The "Banana Tower" ($12.00), layers of caramelized banana spice cake interspersed with white chocolate mousse, is a majestic citadel obviously dressed to impress. But while this marvel of culinary engineering may be a feast for the eye, it is famine for the palate. The mousse is entirely too heavy-handed, lacking that silky ethereality one has every right to expect. And it tastes, well... yes, it tastes... decidedly generic, as if it could have been whipped up in the kitchen of any reasonably competent commercial bakery.
The pick of the litter in the sweet endings department is, interestingly enough, also the most robust... but certainly the most satisfying: the English toffee pudding ($8.00). The brioche pudding is saturated with milk chocolate and toffee. And its decadent richness finds a perfect counterpoint in the white chocolate sorbet.
In addition to the capriciousness of the cuisine, there are a number of supplementary matters that need to be resolved. This past winter/spring, for example, the restaurant was closed for several months while extensive renovations -- including the installation of a $180,000 Waldorf-style Maestro stove -- were made to the kitchen facilities. Among other things, this refurbishing was specifically designed to allow the staff to deal with dinner orders in a more expeditious manner.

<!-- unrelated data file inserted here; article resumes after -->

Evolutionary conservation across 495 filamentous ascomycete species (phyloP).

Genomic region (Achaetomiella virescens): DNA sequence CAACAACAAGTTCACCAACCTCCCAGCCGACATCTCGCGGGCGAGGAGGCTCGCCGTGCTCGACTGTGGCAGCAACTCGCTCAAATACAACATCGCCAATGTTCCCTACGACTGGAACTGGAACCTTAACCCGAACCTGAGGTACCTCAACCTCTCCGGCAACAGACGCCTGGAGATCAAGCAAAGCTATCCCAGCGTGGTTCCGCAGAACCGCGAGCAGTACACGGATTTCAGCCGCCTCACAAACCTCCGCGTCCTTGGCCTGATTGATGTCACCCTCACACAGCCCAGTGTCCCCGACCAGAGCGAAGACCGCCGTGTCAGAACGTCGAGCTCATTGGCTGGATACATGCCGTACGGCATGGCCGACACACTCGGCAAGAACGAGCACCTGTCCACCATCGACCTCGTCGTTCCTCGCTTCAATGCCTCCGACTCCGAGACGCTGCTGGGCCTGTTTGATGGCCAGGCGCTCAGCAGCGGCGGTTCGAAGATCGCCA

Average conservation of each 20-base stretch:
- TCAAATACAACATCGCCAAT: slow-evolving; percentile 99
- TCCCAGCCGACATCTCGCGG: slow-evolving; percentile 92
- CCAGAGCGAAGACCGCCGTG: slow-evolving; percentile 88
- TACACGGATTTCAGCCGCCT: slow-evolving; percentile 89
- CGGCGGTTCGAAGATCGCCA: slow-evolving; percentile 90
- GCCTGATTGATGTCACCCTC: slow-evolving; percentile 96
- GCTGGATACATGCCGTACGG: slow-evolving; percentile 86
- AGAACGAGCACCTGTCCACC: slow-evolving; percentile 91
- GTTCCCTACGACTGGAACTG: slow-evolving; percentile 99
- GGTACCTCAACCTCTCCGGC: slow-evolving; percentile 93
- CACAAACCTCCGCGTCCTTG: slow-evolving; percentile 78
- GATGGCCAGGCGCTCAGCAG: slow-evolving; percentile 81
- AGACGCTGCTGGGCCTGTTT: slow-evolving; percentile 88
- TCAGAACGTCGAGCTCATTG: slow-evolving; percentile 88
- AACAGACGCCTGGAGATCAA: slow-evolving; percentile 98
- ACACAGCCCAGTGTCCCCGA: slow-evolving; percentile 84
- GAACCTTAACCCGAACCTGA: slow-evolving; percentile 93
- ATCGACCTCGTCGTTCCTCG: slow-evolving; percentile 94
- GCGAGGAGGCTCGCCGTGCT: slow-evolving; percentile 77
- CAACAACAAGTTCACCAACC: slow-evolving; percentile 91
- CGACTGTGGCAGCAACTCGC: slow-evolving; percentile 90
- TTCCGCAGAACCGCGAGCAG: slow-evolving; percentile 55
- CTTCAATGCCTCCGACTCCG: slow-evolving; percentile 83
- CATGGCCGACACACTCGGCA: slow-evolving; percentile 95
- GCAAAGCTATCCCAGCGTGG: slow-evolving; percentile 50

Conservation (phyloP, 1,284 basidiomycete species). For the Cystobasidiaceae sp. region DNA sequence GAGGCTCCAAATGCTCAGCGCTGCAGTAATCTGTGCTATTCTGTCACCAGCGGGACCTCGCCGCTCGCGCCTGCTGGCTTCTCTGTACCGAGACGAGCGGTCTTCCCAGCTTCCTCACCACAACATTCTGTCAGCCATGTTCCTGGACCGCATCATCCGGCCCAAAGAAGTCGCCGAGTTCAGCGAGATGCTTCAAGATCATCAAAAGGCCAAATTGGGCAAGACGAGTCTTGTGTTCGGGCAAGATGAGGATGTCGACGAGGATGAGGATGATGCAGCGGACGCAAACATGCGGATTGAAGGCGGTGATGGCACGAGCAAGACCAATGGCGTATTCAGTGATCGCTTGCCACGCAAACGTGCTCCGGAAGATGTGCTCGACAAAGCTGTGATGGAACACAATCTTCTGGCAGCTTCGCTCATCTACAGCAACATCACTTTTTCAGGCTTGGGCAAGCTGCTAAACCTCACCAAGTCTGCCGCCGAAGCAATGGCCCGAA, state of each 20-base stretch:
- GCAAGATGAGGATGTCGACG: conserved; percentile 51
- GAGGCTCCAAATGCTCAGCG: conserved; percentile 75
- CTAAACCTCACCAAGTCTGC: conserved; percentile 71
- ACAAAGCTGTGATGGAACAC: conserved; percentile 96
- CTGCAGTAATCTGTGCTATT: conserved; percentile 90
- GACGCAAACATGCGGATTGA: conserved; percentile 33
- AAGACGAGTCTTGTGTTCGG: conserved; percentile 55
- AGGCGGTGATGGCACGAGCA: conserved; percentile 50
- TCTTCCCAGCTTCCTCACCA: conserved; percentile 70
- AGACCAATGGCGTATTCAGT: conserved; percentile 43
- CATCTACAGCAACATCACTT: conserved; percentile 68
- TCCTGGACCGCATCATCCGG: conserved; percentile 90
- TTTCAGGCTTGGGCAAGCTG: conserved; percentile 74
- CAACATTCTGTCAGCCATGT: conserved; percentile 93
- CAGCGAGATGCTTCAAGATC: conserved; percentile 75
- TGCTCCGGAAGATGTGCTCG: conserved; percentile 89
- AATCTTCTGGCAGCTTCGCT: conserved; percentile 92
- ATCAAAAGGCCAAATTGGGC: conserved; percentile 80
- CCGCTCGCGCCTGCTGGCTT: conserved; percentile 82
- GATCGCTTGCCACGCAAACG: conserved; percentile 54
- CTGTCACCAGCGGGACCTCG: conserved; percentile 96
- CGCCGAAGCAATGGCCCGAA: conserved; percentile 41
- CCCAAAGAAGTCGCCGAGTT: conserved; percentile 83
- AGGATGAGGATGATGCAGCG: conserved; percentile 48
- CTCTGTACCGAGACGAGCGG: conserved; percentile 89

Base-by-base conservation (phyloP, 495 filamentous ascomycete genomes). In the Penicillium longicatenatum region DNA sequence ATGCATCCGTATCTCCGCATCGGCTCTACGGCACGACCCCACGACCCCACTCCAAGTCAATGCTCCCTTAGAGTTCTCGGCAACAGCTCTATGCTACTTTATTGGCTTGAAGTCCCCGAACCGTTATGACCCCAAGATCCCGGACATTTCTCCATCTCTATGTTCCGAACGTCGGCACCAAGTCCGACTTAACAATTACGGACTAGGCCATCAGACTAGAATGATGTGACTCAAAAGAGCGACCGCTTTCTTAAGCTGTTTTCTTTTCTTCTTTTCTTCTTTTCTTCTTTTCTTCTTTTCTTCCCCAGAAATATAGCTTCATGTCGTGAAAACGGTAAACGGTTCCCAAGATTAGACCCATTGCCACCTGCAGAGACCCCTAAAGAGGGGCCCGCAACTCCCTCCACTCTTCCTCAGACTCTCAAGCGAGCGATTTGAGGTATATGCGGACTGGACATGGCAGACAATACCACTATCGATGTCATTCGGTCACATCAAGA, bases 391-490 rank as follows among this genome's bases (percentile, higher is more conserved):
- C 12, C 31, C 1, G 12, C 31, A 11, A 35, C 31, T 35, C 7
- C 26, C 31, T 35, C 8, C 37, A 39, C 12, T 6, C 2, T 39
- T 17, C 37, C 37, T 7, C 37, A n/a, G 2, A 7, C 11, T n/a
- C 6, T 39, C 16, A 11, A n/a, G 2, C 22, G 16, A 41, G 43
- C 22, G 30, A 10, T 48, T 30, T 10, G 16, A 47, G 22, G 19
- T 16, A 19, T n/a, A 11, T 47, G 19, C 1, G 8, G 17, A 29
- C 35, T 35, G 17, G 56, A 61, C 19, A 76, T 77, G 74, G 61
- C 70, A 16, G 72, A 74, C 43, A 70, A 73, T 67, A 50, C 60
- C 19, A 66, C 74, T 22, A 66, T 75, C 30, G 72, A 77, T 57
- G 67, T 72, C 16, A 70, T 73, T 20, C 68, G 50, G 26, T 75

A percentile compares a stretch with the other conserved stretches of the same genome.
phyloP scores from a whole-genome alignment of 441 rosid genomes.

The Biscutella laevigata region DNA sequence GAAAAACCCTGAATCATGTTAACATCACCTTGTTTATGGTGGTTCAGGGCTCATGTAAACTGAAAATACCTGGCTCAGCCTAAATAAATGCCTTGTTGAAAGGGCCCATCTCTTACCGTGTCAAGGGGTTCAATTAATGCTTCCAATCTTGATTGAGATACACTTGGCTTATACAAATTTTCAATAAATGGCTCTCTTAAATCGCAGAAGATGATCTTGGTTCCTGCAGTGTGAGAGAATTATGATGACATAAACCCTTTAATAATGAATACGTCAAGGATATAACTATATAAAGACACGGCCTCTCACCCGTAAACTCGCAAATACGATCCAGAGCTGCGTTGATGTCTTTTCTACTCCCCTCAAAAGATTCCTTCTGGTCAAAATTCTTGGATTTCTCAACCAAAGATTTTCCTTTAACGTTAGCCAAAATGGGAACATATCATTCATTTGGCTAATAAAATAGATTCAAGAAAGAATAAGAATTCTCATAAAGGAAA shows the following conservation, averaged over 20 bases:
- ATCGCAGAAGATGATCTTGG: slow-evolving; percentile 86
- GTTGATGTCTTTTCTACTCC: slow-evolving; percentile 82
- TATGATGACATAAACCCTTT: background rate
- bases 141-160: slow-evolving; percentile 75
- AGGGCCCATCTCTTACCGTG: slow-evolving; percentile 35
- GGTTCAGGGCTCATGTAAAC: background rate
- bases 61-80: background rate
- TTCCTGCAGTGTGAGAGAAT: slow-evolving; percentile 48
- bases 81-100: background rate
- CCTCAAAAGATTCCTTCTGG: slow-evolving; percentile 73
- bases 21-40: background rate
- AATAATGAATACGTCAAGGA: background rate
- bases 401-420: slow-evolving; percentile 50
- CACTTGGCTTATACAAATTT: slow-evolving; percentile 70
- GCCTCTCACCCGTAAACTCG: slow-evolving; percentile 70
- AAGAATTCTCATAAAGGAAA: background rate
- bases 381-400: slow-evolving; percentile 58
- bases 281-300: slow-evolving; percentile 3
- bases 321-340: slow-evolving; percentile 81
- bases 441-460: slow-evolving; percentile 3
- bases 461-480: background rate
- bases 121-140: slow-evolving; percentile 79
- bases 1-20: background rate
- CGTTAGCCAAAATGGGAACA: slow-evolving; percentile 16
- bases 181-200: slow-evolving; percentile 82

And yet... on a recent Saturday evening, the speed at which our entrées emerged from the nether regions could only charitably be described as slower than a herd of lethargic turtles. Groups that had been seated long after our gathering were already well on their way to coffee and Cognac. The wait was so horrendously long, in fact, that management bestowed free desserts on our entire table (a party of six). But even after this token largesse, arrival was still delayed by another ten minutes... and then one item had to be sent back to the point of origin because its temperature proved to be significantly less than lukewarm.
There are difficulties at the front of the house as well. On the Saturday in question, we were three couples journeying from various locations for our gastronomic rendezvous. My wife and I and another twosome arrived just before the appointed hour. We gave the young woman at the hostess desk our name, indicated that we were awaiting a third couple, and that they were aware of the name under which the reservation had been made. The hostess seated us upstairs with effusive assurances that she would send the other couple to our table the moment they put in an appearance.